Similar balance and bitterness as modern Czech Premium Pale Lagers, but exhibiting native American grains and hops from the era before US Prohibition. More robust, bitter, and flavorful than modern American pale lagers, and often with higher alcohol.

Vital Statistics:
OG: 1.044 – 1.060
IBUs: 25 – 40
FG: 1.010 – 1.015
SRM: 3 – 6
ABV: 4.5 – 6.0%

Commercial Examples:
Anchor California Lager, Coors Batch 19, Little Harpeth Chicken Scratch

Historical Beer Kentucky Common

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27. Historical Beer: Kentucky Common

Overall Impression:
A darker-colored, light-flavored, malt-accented beer with a dry finish and interesting character malt flavors. Refreshing due to its high carbonation and mild flavors, and highly sessionable due to being served very fresh and with restrained alcohol levels.

Aroma:
Low to medium grainy, corn-like or sweet maltiness with a low toast, biscuity-grainy, bready, or caramel malt accent. Medium to moderately-low hop aroma, usually floral or spicy in character. Clean fermentation character, with possible faint berry ester. Low levels of DMS are acceptable. No sourness. Malt-forward in the balance.

Appearance:
Amber-orange to light brown in color. Typically clear, but may have some light haze due to limited conditioning. Foam stand may not be long lasting, and is usually white to beige in color.

Flavor:
Moderate grainy-sweet maltiness with low to medium-low caramel, toffee, bready, and/or biscuity notes. Generally light palate flavors typical of adjunct beers; a low grainy, corn-like sweetness is common. Medium to low floral or spicy hop flavor. Medium to low hop bitterness, which should neither be coarse nor have a harsh aftertaste. May exhibit light fruitiness. Balance in the finish is towards the malt. May have a lightly flinty or minerally-sulfate flavor in the finish. The finish is fairly dry, including the contributions of roasted grains and minerals. No sourness.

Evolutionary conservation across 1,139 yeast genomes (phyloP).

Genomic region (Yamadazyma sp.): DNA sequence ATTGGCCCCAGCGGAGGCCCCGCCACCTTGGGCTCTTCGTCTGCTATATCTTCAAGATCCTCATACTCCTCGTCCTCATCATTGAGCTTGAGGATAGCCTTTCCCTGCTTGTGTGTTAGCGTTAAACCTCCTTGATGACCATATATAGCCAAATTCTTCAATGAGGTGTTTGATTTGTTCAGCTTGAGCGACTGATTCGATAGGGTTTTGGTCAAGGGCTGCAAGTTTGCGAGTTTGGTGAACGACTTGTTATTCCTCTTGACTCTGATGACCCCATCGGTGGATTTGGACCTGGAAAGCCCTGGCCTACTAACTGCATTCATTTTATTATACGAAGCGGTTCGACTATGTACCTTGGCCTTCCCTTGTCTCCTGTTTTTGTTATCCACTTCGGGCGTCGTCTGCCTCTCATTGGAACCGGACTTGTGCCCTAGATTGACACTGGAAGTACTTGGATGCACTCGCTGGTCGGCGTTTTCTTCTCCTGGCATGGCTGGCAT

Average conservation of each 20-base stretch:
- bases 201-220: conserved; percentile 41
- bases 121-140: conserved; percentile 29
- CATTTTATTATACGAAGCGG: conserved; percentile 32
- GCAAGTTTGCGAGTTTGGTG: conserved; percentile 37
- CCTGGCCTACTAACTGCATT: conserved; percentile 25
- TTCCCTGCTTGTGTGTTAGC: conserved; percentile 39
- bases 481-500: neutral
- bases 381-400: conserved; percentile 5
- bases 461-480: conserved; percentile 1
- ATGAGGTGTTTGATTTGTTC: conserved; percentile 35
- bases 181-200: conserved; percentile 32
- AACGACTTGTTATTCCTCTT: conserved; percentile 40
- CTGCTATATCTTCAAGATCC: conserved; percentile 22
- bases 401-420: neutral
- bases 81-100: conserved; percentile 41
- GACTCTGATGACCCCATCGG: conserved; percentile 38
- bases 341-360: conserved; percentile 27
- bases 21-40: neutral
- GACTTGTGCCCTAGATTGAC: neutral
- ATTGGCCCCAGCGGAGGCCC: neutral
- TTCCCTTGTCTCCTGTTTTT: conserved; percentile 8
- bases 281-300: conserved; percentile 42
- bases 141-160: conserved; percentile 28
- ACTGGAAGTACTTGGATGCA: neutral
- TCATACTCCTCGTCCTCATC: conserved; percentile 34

Mouthfeel:
Medium to medium-light body with a relatively soft mouthfeel. Highly carbonated. Can have a creamy texture.

Comments:
Modern characterizations of the style often mention a lactic sourness or sour mashing, but extensive brewing records from the larger breweries at the turn of the century have no indication of long acid rests, sour mashing, or extensive conditioning. This is likely a modern homebrewer invention, based on the supposition that since indigenous Bourbon distillers used a sour mash, beer brewers must also have used this process. No contemporaneous records indicate sour mashing or that the beer had a sour profile; rather the opposite, that the beer was brewed as an inexpensive, present-use ale. Enter soured versions in American Wild Ale.

History:
A true American original style, Kentucky Common was almost exclusively produced and sold around the Louisville Kentucky metropolitan area from some time after the Civil War up to Prohibition. Its hallmark was that it was inexpensive and quickly produced, typically 6 to 8 days from mash to delivery. The beer was racked into barrels while actively fermenting (1.020 – 1.022) and tightly bunged to allow carbonation in the saloon cellar. There is some speculation that it was a variant of the lighter common or cream ale produced throughout much of the East prior to the Civil War and that the darker grains were added by the mostly Germanic brewers to help acidify the typical carbonate water of the Louisville area, or that they had a preference for darker colored beers. Up until the late 19th century, Kentucky Common was not brewed in the summer months unless cellars, usually used for malting, were used for fermentation. With the advent of ice machines, the larger breweries were able to brew year round. In the period from 1900 to prohibition, about 75% of the beer sold in the Louisville area was Kentucky Common. With prohibition, the style died completely as the few larger breweries that survived were almost exclusively lager producers.

Characteristic Ingredients: